2.3. Accounting Standard-Setting

    While the SEC has statutory authority to establish financial accounting and reporting standards for publicly-held companies, for over 60 years the Commission historically has looked to the private sector to provide the initiative in establishing and improving accounting principles.43 The high quality of our accounting standards and our capital markets can be attributed in large part to the private sector standards-setting process, as overseen by the SEC.

    Since 1973, the Financial Accounting Standards Board (FASB) has been the designated organization in the private sector for establishing standards of financial accounting and reporting. The FASB was designed to be an independent body, insulated from political pressure, to provide it with the opportunity to focus on creating neutral accounting standards that are transparent to the underlying economics. An oversight body appoints the members of FASB. This oversight body, the Financial Accounting Foundation (FAF), is composed of investors, business people, and accountants. The FASB's standards are designated as the primary level of generally accepted accounting principles (GAAP), which is the framework for accounting. The interpretative body of FASB, the Emerging Issues Task Force (EITF), meets every other month to provide interpretative guidance, or develop new guidance, on narrow, new or emerging issues that arise under existing GAAP and when GAAP does not exist.

    The secondary standard setter is the Accounting Standards Executive Committee (AcSEC), which provides guidance in the form of Statements of Position (SOPs), subject to the affirmative concurrence by FASB at every step in the process. The principal purpose of AcSEC, which is a committee of the AICPA, is to develop standards for specialized industries.

    Some have opined that the public interest at stake in establishing accounting standards is too important for that function to be left to a nonpublic body not responsible to Congress. Those who make this suggestion apparently have lost confidence in FASB's processes. However, we believe that the accounting standard-setting function should remain in the private sector. When done properly, standard setting in the private sector is the best option for our capital markets as it provides a number of advantages over federalized standard setting. Private sector standard setting has greater flexibility to complete rules more quickly than accounting standards set by the government.

    Federalization of the FASB not only would require substantial increases to the federal budget, but also might disenfranchise those who are best qualified to address the highly complex business and accounting issues that must be resolved. The FASB is composed almost entirely of accounting experts and has a greater ability to attract and retain qualified personnel. Similarly, AcSEC and the EITF are composed of members with accounting expertise.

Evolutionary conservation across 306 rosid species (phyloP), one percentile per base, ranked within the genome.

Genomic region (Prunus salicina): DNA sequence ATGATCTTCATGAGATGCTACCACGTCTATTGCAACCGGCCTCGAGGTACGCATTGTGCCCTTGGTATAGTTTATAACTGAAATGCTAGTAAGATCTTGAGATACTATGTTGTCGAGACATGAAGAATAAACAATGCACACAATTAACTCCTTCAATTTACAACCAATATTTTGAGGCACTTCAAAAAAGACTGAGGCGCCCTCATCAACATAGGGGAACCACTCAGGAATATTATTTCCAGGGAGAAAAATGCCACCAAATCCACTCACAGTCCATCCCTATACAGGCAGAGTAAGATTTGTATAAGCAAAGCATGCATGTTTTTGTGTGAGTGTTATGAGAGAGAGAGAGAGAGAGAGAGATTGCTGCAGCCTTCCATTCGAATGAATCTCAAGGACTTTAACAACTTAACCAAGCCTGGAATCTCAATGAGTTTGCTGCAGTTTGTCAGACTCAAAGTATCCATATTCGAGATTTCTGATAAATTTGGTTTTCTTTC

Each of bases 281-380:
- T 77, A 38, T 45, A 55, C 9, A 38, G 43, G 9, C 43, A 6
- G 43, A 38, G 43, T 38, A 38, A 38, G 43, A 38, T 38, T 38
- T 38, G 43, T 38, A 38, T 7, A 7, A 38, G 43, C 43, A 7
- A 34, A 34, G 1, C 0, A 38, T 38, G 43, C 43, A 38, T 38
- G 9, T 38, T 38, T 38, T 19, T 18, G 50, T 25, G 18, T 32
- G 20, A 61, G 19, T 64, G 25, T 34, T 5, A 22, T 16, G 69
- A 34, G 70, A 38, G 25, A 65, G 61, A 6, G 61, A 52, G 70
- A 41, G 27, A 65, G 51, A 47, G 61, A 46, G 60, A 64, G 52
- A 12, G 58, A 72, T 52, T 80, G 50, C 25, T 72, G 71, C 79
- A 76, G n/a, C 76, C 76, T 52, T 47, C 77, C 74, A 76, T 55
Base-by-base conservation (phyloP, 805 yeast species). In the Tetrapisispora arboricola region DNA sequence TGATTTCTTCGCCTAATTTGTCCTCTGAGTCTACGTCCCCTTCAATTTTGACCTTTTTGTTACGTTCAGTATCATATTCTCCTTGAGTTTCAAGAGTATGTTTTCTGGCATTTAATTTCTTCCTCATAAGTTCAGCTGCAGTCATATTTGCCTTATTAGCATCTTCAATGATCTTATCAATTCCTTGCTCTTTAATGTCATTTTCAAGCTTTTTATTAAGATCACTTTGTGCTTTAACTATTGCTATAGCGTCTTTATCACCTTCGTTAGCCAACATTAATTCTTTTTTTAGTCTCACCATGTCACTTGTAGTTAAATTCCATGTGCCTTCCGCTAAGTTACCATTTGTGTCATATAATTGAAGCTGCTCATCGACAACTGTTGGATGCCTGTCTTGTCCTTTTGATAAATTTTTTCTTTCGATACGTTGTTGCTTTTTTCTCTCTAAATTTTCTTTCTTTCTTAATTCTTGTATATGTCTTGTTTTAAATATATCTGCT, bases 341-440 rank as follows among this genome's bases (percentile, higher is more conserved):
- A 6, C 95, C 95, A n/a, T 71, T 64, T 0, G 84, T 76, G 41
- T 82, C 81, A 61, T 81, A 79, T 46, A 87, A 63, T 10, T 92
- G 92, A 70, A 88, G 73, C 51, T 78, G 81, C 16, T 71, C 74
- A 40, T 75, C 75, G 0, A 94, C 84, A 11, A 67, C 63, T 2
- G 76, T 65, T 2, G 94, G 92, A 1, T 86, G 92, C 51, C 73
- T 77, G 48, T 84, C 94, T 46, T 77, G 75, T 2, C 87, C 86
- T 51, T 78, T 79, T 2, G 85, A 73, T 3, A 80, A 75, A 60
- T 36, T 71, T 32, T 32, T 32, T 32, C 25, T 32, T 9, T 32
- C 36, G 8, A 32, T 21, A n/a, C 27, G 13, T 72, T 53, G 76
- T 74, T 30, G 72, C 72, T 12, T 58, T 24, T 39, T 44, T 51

Moreover, Government agencies may be more susceptible to political pressure than private bodies. This political pressure could result in the development of accounting standards that are not solely designed to meet the needs of those who use financial statements in economic decisions. For example, many question whether the FASB's proposal to expense stock compensation would have been better for investors. This concept was set forth in 1994, when it was the sense of the Senate that FASB's private sector nature should be respected and safeguarded and that Congress should not impair the objectivity or integrity of FASB's decision making process by legislating accounting rules. We believe the concept remains sound today.

    We do believe, however, that FASB's processes can and must be improved. In fact, even before Enron's collapse, we recognized that FASB needed to address concerns about timeliness, transparency, and complexity, and we asked FASB to address these concerns. The markets and investors simply cannot wait a decade or more for standards regarding such important matters as revenue recognition and consolidation of special purpose entities. Moreover, the work of the standard setters must result in standards that ensure illumination and not obfuscation in financial reporting.

    From the beginning of my tenure as Chairman, I have recognized that the SEC historically had abdicated too much of its obligation to ensure that accounting standards meet the objectives of the federal securities laws. The SEC consequently plans to take a more active role than it has in the last decade to ensure that standards are implemented and benefit our markets and investors. I believe that with strengthened Commission leadership and cooperation by FASB, FASB can be effective, and confidence in the process can be restored. Private-sector standard setting can work in our current business environment, even as financial transactions become more complex.